Credit: Sadak Souici
By: Jonah Ruddock
For the third time, Alpha Condé and Cellou Dalein Diallo faced off at the polls for the Guinean presidency. The 82-year-old Alpha Condé won a much-disputed third term with 59% of the vote after elections on October 18th. There is a two-term limit, but a constitutional referendum last March increased the presidential term from five to six years and also reset the term count of the current president. This gives Condé the opportunity to remain in office for another twelve years, something that has led to violent protests spreading across the nation.
Diallo’s party has announced that they intend to accuse Condé of large-scale fraud, telling the press that, “We are still going to refer the matter to the constitutional court, without having too many expectations.” They have also urged their supporters “to mobilize to defend, by all legal means, the truth of the ballot boxes.” The population seemed to need little encouragement. Demonstrations all over the country have had to be suppressed by the police, with the help of the army. Some reports say that officers have been firing live bullets into crowds of protestors. As a result of the country’s frequent cuts to internet and mobile phone service, it is difficult to know how many people have died in these protests. Estimates range from nine to thirty. The situation is of growing international concern, especially because of the ethnic tensions between the two candidates, who draw support from the Malinke and the Peuhl, a historically tense matchup.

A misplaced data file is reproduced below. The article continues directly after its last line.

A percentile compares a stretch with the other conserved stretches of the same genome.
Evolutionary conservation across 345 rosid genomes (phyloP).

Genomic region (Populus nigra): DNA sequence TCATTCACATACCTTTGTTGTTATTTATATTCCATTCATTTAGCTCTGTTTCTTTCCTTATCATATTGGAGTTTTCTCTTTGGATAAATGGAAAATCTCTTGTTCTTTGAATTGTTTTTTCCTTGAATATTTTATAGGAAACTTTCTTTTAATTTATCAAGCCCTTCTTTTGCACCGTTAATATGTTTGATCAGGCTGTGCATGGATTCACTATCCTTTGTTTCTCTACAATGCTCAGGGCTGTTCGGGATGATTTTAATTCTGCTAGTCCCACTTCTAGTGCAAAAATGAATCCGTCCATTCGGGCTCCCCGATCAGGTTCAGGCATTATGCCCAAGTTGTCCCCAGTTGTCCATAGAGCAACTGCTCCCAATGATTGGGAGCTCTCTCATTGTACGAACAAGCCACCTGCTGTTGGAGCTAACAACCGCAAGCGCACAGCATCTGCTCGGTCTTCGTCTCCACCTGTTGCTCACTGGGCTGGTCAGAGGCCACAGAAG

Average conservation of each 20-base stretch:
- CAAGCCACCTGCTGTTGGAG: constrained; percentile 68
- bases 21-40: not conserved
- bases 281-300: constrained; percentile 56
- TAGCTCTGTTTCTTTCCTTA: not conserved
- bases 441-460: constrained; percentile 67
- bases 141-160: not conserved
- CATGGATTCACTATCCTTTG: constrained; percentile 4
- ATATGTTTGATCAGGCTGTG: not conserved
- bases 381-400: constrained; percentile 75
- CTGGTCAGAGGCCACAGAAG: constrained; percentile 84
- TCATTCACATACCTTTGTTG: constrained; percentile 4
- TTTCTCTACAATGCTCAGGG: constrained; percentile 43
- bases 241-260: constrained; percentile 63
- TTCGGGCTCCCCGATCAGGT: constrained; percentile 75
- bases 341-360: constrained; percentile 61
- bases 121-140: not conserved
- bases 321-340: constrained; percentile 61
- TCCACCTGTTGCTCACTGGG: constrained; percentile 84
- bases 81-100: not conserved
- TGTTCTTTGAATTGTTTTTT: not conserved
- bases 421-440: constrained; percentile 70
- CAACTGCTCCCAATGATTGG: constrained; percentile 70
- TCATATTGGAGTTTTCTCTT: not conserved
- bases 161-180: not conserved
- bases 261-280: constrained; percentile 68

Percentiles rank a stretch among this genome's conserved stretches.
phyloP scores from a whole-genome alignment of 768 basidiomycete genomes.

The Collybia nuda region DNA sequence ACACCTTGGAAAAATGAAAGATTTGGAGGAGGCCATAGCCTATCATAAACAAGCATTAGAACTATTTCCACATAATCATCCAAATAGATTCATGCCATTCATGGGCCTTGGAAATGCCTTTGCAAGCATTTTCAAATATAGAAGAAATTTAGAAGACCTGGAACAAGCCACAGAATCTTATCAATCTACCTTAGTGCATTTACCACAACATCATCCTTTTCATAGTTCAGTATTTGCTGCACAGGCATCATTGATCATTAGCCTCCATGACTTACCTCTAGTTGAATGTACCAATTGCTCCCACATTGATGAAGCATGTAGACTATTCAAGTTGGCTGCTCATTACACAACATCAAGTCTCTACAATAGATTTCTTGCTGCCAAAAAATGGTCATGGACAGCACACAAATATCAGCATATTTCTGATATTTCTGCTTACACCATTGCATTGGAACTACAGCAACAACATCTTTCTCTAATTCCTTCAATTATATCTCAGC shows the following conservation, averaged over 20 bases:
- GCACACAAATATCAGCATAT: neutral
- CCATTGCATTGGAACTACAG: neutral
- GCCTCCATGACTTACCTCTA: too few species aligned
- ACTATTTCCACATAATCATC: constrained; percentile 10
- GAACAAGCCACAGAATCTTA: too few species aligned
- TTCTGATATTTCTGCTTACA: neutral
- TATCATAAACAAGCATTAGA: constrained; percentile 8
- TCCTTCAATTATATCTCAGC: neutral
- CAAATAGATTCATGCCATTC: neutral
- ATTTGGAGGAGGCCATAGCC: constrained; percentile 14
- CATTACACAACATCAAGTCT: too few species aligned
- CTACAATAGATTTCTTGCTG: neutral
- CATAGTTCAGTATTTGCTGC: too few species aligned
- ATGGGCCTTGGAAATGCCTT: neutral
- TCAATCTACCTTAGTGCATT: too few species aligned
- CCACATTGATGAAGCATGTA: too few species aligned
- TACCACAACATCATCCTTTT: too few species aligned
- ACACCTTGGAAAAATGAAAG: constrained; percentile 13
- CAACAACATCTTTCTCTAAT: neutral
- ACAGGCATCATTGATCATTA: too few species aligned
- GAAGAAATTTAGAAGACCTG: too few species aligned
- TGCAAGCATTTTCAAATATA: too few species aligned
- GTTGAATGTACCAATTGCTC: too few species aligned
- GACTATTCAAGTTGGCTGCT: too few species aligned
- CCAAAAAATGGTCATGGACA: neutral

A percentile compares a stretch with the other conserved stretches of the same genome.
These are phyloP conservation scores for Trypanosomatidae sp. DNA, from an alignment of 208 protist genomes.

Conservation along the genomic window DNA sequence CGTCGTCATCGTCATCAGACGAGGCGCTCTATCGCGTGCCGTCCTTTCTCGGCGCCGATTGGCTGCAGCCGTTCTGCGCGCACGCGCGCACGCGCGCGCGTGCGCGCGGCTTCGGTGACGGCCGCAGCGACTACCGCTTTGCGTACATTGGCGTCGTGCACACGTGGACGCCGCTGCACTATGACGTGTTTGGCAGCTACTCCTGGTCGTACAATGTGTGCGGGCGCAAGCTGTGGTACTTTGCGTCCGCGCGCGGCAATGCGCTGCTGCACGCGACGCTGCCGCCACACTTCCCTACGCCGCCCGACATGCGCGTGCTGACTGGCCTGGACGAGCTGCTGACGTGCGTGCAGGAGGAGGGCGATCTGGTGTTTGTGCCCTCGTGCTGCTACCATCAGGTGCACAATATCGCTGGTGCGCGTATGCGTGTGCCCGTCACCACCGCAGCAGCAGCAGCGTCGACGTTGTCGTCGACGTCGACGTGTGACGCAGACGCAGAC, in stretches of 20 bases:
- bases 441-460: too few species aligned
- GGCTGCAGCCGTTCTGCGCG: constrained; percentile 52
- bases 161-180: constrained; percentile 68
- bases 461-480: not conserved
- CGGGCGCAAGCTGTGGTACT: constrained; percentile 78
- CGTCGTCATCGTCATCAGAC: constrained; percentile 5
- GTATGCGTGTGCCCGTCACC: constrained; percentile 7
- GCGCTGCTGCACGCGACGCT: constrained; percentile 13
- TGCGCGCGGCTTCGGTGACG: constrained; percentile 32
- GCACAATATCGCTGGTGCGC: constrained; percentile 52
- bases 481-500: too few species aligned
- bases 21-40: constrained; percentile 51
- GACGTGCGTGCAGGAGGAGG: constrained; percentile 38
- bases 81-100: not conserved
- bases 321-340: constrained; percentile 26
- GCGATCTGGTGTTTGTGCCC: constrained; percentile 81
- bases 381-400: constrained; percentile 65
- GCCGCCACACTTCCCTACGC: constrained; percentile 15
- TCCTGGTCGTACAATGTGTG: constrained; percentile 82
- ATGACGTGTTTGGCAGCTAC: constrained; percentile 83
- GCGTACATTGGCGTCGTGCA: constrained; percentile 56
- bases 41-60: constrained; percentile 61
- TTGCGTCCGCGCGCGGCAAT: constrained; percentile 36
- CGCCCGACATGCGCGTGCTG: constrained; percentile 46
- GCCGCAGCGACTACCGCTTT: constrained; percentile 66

Alpha Condé was elected president in 2010, during Guinea’s first free election. He took control of a country that was scarred by nearly a century of French colonialism and decades of authoritarian rule under Sékou Touré and Lansana Conté. During his ten years in office, he has failed to alleviate poverty, despite the country’s valuable exports, such as bauxite, gold, and diamonds, and thriving trade with Russia and China. His promise to fight corruption has been seen as hypocritical, as he and his son have been implicated in multiple corruption scandals relating to the mining industry. Unemployment in Guinea is high, and at least fifty people have been killed in political violence in the past year. In 2000, he was accused of assassination attempts against then-President Lansana Conte and was incarcerated until 2001. Condé has done little to show that he has served the Guinean people, and many of them simply want him out of office. The talk of election fraud has done nothing to help his reputation as a power-hungry kleptocrat. Condé’s reelection could represent a return to authoritarianism for the country. The future is uncertain for Guinea, but it is certainly not looking bright at the moment.